Amberley Romo

Tell us your story.

In high school I did newspaper layout for years, which for some reason made me think I was interested in journalism. After starting an undergrad degree in journalism, I finally realized my interests swung toward graphic design instead. I took on a graphic design minor– most classes being print-based. It wasn’t until I took my first web design/development class junior year that I realized that was a true interest. That was also the first time I felt the pang of intimidation about the industry. By that time, momentum had swung me toward a first job in branding + marketing. But after a few years and a lot of personal projects, I made the switch to working in web production.

The empowering capacity of technology is incredibly important to me, personally. I have a sibling with a developmental disability, who is almost fully nonverbal. She’s exceptional at making her opinion known, regardless, especially through modified sign with our family. But when we were younger, for her to communicate with others we had to make little laminated “topic” boards, with velcro squares. If, say, we were going out to an Italian restaurant, you needed to grab the right “words” she might need, and take them along in a little baggie with her board. What is possible has changed so drastically very quickly. She’s better with an iPad than I am, and uses Proloquo2Go, a communication app, to communicate verbally. It’s all there in the app, no velcro squares. That’s the type of empowerment that technology can provide that I hold dear.

I had an incredible mentor, who would tirelessly encourage me to break things, not be scared, and get out there. (A process that took a really long time). Now, being immersed in Social Driver for just over a few months, for the first time I’ve achieved the realization that by putting in the work and asking the right questions, someday I can be just as knowledgable as the people I look up to. Don’t be so afraid of failure that you self-sabotage, and kill your progress before you really see what you’re capable of. (A lesson I still have to remind myself of every single day).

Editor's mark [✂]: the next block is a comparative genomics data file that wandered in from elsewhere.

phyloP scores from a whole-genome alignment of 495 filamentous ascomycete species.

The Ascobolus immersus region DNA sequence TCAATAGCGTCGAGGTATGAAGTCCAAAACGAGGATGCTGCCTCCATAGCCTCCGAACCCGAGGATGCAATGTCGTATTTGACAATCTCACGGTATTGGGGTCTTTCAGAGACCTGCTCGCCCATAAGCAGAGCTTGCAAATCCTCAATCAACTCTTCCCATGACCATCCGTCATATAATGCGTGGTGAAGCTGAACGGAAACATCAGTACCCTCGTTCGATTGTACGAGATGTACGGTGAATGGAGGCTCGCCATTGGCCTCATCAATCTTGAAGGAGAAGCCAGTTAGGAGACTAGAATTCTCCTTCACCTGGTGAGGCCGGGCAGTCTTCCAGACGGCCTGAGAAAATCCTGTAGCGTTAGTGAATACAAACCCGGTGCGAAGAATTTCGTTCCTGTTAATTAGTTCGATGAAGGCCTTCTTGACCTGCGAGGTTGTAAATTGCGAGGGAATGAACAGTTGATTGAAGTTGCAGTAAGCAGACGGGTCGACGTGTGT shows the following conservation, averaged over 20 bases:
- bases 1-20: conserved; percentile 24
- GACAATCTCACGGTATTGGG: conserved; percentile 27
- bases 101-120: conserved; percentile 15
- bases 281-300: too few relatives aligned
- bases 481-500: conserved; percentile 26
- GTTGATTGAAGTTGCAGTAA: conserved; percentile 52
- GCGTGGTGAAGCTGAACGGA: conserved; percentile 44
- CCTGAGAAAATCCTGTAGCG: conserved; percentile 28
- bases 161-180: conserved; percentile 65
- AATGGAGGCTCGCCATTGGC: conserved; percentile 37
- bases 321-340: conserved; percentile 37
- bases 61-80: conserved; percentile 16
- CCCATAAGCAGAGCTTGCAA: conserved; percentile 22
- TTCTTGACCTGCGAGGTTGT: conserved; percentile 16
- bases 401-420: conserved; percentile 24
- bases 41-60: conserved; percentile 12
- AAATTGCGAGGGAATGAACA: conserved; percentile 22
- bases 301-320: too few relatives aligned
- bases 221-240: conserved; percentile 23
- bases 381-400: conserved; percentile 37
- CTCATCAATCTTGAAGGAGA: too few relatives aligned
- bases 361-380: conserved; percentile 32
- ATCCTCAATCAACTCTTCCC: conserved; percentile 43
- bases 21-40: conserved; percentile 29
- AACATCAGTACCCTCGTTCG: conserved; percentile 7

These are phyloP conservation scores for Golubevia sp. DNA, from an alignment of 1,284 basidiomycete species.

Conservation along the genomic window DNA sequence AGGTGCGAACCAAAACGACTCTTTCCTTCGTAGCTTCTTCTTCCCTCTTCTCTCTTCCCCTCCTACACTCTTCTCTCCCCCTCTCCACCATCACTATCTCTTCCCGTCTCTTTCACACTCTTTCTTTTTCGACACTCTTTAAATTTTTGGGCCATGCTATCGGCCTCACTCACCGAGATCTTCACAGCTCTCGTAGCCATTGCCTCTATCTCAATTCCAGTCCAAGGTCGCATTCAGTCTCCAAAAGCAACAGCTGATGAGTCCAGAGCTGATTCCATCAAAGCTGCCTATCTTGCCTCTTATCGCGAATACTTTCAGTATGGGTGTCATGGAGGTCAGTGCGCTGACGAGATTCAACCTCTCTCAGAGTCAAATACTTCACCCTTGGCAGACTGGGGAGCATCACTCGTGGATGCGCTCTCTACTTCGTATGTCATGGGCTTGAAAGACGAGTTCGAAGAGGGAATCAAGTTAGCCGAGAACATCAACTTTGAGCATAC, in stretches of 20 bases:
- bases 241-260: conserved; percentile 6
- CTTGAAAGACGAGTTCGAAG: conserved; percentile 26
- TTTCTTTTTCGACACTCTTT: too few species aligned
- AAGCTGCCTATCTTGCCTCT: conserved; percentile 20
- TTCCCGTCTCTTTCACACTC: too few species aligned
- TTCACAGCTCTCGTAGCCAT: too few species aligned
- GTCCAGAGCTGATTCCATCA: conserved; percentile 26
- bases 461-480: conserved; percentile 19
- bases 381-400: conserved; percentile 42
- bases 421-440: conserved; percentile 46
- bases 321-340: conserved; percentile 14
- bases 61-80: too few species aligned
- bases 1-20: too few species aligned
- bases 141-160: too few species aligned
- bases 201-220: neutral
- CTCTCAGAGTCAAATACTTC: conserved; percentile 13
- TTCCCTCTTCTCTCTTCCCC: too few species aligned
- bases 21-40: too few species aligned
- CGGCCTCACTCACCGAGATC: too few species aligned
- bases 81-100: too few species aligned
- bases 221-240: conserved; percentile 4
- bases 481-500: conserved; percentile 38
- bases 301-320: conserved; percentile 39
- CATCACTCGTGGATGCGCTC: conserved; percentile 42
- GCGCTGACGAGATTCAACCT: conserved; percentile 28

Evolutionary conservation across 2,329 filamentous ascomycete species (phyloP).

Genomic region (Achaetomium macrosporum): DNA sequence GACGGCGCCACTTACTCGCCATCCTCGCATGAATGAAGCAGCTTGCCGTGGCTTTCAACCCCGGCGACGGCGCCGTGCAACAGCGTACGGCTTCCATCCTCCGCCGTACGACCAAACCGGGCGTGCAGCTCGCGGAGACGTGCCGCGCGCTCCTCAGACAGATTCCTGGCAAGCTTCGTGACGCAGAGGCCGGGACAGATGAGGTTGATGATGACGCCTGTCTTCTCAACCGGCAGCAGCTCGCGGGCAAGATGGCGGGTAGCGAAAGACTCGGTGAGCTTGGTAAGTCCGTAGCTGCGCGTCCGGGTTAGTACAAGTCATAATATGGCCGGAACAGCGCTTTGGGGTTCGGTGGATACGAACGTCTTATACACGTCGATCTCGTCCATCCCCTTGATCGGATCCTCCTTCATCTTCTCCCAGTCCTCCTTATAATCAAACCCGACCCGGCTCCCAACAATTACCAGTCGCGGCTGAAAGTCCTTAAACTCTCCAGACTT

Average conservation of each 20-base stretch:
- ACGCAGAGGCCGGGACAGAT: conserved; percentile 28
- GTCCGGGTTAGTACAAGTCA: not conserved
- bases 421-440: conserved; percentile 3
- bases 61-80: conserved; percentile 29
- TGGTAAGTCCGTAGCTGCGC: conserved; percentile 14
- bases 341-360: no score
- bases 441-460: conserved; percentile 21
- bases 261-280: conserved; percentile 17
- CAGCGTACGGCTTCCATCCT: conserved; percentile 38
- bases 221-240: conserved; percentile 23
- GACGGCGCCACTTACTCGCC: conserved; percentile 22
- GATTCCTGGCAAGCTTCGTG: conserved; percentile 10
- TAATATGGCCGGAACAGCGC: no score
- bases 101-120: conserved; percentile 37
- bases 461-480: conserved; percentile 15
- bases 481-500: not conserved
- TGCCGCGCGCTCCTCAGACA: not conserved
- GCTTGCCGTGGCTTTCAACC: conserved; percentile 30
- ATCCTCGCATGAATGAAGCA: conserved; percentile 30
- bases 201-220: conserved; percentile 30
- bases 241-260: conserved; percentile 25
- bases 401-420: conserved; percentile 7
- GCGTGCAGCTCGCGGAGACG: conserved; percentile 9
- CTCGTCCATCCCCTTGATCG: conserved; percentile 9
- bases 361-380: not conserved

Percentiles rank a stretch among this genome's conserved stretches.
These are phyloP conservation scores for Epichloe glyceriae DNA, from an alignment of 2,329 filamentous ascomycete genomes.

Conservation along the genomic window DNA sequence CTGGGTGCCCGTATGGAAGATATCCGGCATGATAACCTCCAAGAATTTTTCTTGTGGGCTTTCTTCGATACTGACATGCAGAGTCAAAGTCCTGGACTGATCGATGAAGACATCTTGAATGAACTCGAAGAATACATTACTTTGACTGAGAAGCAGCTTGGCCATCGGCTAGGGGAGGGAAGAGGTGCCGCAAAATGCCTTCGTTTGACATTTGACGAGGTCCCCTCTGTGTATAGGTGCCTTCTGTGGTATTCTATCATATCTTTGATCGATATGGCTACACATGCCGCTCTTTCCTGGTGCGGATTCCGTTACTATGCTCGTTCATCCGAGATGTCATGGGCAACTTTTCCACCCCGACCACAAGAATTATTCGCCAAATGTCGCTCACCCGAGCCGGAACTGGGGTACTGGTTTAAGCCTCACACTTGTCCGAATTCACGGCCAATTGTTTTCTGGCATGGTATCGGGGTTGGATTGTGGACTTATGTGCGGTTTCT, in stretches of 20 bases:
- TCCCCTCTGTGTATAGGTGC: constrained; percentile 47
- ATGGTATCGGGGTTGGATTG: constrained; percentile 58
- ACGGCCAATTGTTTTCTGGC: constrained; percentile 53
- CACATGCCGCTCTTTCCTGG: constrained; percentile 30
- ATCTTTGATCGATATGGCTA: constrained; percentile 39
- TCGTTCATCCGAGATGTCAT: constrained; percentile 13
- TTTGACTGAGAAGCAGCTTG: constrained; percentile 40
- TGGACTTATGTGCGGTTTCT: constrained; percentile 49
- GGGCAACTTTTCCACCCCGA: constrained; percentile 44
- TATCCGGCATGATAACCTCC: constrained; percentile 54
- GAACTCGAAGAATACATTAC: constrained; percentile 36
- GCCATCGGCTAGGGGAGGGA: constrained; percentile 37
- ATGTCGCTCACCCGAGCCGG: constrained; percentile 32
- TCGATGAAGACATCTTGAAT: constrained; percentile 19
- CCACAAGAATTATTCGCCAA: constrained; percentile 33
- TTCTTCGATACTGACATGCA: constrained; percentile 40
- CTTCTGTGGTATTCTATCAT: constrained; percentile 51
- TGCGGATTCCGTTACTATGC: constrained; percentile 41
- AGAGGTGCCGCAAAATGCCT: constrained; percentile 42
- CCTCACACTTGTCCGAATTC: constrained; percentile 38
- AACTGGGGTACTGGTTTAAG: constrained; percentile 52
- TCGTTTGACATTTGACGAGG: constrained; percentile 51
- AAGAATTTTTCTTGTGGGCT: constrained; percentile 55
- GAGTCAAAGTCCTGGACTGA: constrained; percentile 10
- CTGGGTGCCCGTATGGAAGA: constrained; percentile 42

What do you most want other women and young girls to know about being a woman in our digital culture?

Embrace the advice to “break stuff”. I’m still a little too hesitant every day, and the “This is scary and looks impossible” feeling still overwhelms. Just realize it’s there, and then go figure out how to do it anyway.

There will be dudes who make you feel like you’re not welcome. Smile and walk away. But there will be dudes who are so excited that you’re interested and you’re trying, and want to help you. Get to know them, work on projects with them.

Find other women who are knowledgable, and other women who are learning. DC has a thriving meetup scene for that, that I myself am still working on getting more involved with.

Pass it on! Who has inspired you, and who do you hope to inspire?

Dave Kennedy ( has absolutely been my mentor in this space (and is a wonderful friend). He’s an accessibility badass who just recently got his dream job with Automattic.

I want to inspire anyone else who’s ever been interested in and fascinated by this space, who has been paralyzed with this particular brand of anxiety and intimidation.

The Women in Tech campaign exists to help redefine what women in technology means in the 21st century. Started independently by a group of professional women who, after many impassioned discussions about women in tech knew we wanted to expand this definition beyond ‘traditional’ technology skills. To us, it includes most every current, emerging or evolving role within an organization. By featuring leaders and emerging leaders across industries who embody this we hope to collectively ‘stand up’, be proud of our place in the digital world and inspire young women or those new to the ‘tech space’ to get involved.

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